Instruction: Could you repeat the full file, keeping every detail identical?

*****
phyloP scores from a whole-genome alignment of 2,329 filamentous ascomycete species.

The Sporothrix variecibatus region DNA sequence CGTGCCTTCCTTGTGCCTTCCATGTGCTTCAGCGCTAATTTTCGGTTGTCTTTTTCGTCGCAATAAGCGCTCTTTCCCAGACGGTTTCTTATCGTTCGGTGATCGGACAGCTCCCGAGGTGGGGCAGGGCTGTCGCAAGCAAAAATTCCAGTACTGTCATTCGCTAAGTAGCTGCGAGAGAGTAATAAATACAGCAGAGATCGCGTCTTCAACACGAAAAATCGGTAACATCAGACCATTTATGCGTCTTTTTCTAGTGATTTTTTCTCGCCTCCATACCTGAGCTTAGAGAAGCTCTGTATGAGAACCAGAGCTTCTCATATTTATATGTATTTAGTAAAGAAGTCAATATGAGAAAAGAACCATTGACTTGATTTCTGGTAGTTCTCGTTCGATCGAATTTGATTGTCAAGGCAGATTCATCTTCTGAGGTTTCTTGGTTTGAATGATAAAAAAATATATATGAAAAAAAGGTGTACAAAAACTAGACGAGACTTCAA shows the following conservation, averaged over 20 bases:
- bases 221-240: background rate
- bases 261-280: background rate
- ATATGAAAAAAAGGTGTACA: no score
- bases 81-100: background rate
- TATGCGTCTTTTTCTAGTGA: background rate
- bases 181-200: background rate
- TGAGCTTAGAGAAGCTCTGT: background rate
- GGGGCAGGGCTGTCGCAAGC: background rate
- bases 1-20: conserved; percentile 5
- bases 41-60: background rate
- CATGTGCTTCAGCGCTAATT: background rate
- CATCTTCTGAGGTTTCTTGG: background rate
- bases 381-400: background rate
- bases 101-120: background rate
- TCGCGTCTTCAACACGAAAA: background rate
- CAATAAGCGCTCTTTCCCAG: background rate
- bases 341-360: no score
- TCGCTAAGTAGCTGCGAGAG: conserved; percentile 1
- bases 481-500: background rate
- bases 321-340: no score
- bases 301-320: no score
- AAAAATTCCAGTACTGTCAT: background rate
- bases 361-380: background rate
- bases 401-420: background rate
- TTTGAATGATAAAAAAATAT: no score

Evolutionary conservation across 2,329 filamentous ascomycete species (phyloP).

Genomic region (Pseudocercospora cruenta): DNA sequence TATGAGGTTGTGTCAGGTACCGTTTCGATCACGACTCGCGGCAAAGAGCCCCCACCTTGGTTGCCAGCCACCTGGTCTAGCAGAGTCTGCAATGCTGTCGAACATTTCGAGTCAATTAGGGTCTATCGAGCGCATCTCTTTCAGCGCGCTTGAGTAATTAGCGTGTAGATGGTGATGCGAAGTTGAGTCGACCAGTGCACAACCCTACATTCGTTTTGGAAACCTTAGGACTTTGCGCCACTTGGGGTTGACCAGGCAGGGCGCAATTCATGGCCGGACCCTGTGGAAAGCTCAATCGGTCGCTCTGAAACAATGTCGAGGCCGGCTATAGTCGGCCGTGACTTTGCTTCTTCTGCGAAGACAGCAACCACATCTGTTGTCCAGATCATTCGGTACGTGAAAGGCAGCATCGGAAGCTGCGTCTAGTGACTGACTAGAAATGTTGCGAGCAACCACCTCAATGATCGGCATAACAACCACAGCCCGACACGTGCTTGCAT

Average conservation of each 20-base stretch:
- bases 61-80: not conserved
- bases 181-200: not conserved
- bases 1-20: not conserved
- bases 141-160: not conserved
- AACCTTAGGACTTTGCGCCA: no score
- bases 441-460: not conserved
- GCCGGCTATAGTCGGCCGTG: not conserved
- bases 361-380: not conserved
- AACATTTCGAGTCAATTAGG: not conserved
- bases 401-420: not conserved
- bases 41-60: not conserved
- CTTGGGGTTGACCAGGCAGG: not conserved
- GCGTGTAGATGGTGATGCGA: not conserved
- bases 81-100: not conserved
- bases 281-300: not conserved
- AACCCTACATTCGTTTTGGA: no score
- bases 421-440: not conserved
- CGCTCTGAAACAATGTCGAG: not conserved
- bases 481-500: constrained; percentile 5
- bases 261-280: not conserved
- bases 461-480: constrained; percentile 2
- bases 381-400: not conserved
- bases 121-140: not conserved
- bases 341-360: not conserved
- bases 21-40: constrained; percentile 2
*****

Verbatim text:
phyloP scores from a whole-genome alignment of 2,329 filamentous ascomycete species.

The Sporothrix variecibatus region DNA sequence CGTGCCTTCCTTGTGCCTTCCATGTGCTTCAGCGCTAATTTTCGGTTGTCTTTTTCGTCGCAATAAGCGCTCTTTCCCAGACGGTTTCTTATCGTTCGGTGATCGGACAGCTCCCGAGGTGGGGCAGGGCTGTCGCAAGCAAAAATTCCAGTACTGTCATTCGCTAAGTAGCTGCGAGAGAGTAATAAATACAGCAGAGATCGCGTCTTCAACACGAAAAATCGGTAACATCAGACCATTTATGCGTCTTTTTCTAGTGATTTTTTCTCGCCTCCATACCTGAGCTTAGAGAAGCTCTGTATGAGAACCAGAGCTTCTCATATTTATATGTATTTAGTAAAGAAGTCAATATGAGAAAAGAACCATTGACTTGATTTCTGGTAGTTCTCGTTCGATCGAATTTGATTGTCAAGGCAGATTCATCTTCTGAGGTTTCTTGGTTTGAATGATAAAAAAATATATATGAAAAAAAGGTGTACAAAAACTAGACGAGACTTCAA shows the following conservation, averaged over 20 bases:
- bases 221-240: background rate
- bases 261-280: background rate
- ATATGAAAAAAAGGTGTACA: no score
- bases 81-100: background rate
- TATGCGTCTTTTTCTAGTGA: background rate
- bases 181-200: background rate
- TGAGCTTAGAGAAGCTCTGT: background rate
- GGGGCAGGGCTGTCGCAAGC: background rate
- bases 1-20: conserved; percentile 5
- bases 41-60: background rate
- CATGTGCTTCAGCGCTAATT: background rate
- CATCTTCTGAGGTTTCTTGG: background rate
- bases 381-400: background rate
- bases 101-120: background rate
- TCGCGTCTTCAACACGAAAA: background rate
- CAATAAGCGCTCTTTCCCAG: background rate
- bases 341-360: no score
- TCGCTAAGTAGCTGCGAGAG: conserved; percentile 1
- bases 481-500: background rate
- bases 321-340: no score
- bases 301-320: no score
- AAAAATTCCAGTACTGTCAT: background rate
- bases 361-380: background rate
- bases 401-420: background rate
- TTTGAATGATAAAAAAATAT: no score

Evolutionary conservation across 2,329 filamentous ascomycete species (phyloP).

Genomic region (Pseudocercospora cruenta): DNA sequence TATGAGGTTGTGTCAGGTACCGTTTCGATCACGACTCGCGGCAAAGAGCCCCCACCTTGGTTGCCAGCCACCTGGTCTAGCAGAGTCTGCAATGCTGTCGAACATTTCGAGTCAATTAGGGTCTATCGAGCGCATCTCTTTCAGCGCGCTTGAGTAATTAGCGTGTAGATGGTGATGCGAAGTTGAGTCGACCAGTGCACAACCCTACATTCGTTTTGGAAACCTTAGGACTTTGCGCCACTTGGGGTTGACCAGGCAGGGCGCAATTCATGGCCGGACCCTGTGGAAAGCTCAATCGGTCGCTCTGAAACAATGTCGAGGCCGGCTATAGTCGGCCGTGACTTTGCTTCTTCTGCGAAGACAGCAACCACATCTGTTGTCCAGATCATTCGGTACGTGAAAGGCAGCATCGGAAGCTGCGTCTAGTGACTGACTAGAAATGTTGCGAGCAACCACCTCAATGATCGGCATAACAACCACAGCCCGACACGTGCTTGCAT

Average conservation of each 20-base stretch:
- bases 61-80: not conserved
- bases 181-200: not conserved
- bases 1-20: not conserved
- bases 141-160: not conserved
- AACCTTAGGACTTTGCGCCA: no score
- bases 441-460: not conserved
- GCCGGCTATAGTCGGCCGTG: not conserved
- bases 361-380: not conserved
- AACATTTCGAGTCAATTAGG: not conserved
- bases 401-420: not conserved
- bases 41-60: not conserved
- CTTGGGGTTGACCAGGCAGG: not conserved
- GCGTGTAGATGGTGATGCGA: not conserved
- bases 81-100: not conserved
- bases 281-300: not conserved
- AACCCTACATTCGTTTTGGA: no score
- bases 421-440: not conserved
- CGCTCTGAAACAATGTCGAG: not conserved
- bases 481-500: constrained; percentile 5
- bases 261-280: not conserved
- bases 461-480: constrained; percentile 2
- bases 381-400: not conserved
- bases 121-140: not conserved
- bases 341-360: not conserved
- bases 21-40: constrained; percentile 2